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Elle Jauffret

Absinthe Tainted Reminiscence


(Painting: La Muse Verte by Albert Maignan)

Year 2115. Saturday, May 4th

A bottle of emerald liquid stood in front of his penthouse front door in place of his daily delivery of hookers and cocaine. He picked up the unexpected gift, wondering what psychoactive drug his personal concierge had fetched him. A gold tag dangled from the flask’s neck. On it, a stenciled green fairy smiled mischievously and two words in cursive read “Drink me”. He shook the artisanal container and looked at the dubious green booze swirl.

What the hell. He took a swig and contemplated the jungle of concrete and steel below him. A sleepless metropolis where workweekss were 7 days long, residents never bore wrinkles, and where children couldn’t be found. The city he had created but for which he failed to be proud. A hole had deepened in him, as he grew in financial power and notoriety, that even his addictions couldn’t fill.

The flavor of anise burned in his throat, reminiscent of the hot summers and wormwoods from his childhood landscapes in Switzerland and France.

The cool air, the plants and the wind. The soil, sand, and grass under his juvenile feet.

Absinthe. An illegal drink praised as an artistic stimulant but with purported degenerative effects—whatever that meant. He didn’t care. He was already debauched and corrupt. He took a long swallow that emptied the bottle and faced the gathering dark behind his window, experiencing so many emotions at once—from his first love, success and fame to a strongly rooted sense of loss—experiencing what Oscar Wilde did, centuries ago, after three glasses of absinthe. “You see things as they really are, and that is the most horrible thing in the world.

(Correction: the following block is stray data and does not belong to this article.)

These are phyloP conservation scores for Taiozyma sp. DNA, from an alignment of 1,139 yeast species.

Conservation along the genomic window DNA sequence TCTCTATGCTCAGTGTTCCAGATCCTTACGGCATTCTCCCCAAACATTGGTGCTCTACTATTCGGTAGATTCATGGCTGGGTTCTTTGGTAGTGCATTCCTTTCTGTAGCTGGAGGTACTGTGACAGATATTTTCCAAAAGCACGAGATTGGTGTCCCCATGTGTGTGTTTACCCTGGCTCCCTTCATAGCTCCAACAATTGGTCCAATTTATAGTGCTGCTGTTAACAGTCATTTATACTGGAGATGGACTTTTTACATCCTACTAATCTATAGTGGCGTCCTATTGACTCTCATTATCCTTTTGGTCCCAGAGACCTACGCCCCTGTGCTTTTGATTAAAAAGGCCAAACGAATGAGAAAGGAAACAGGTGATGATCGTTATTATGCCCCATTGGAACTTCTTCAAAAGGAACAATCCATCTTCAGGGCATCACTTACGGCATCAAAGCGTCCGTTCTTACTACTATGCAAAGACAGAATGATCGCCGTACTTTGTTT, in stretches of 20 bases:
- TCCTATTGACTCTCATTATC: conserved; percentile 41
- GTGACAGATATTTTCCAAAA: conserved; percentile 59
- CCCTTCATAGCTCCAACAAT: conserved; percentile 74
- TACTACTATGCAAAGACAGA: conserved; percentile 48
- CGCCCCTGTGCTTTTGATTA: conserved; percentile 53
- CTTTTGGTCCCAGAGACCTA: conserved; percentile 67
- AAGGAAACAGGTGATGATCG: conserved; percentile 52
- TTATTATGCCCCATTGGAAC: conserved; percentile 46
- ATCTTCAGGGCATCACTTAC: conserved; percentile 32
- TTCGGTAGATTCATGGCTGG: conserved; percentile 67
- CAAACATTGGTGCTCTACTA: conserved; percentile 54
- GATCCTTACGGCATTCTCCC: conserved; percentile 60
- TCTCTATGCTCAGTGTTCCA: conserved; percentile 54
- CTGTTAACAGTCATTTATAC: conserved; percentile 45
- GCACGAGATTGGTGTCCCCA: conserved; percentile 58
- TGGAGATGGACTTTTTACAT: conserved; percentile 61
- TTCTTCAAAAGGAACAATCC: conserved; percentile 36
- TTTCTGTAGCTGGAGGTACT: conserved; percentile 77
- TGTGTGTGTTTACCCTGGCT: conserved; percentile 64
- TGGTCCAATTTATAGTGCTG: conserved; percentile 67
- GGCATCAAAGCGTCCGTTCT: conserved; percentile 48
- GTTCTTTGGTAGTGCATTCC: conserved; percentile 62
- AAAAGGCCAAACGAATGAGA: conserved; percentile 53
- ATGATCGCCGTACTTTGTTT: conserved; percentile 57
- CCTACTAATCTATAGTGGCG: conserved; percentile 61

He loosened his thousand-dollar tie and unbuttoned his shirt. The vision of his monetized present life and emotionally barren future hindered his breathing.

I need fresh air. He pushed on “ground level” of his private elevator and ripped off his clothes. And he dashed to the only place that felt real. A small patch of grass had been preserved from extinction, just a block away.

I need to feel. He ran nude and barefoot as his pre-pubescent self did down the hills of Neuchâtel and the fields of Provence. He lost the security guards trying to catch him, slid below the gate, and crawled on the soft soil and grass.

This is where I am meant to be. He lied on his back, flapping his arms and legs to feel the grass’s caresses, oblivious to the growing crowd around him. And he curled in a ball, sideway, waiting for something he couldn’t name. He was exhausted of faking to be the man society wanted him to be. He was chagrined by people who feared his financial and political influence, and by women with eyes devoid of twinkle complimenting his sexual prowess.

He wanted to be bare and be held. And loved for who he really was: a simple man.

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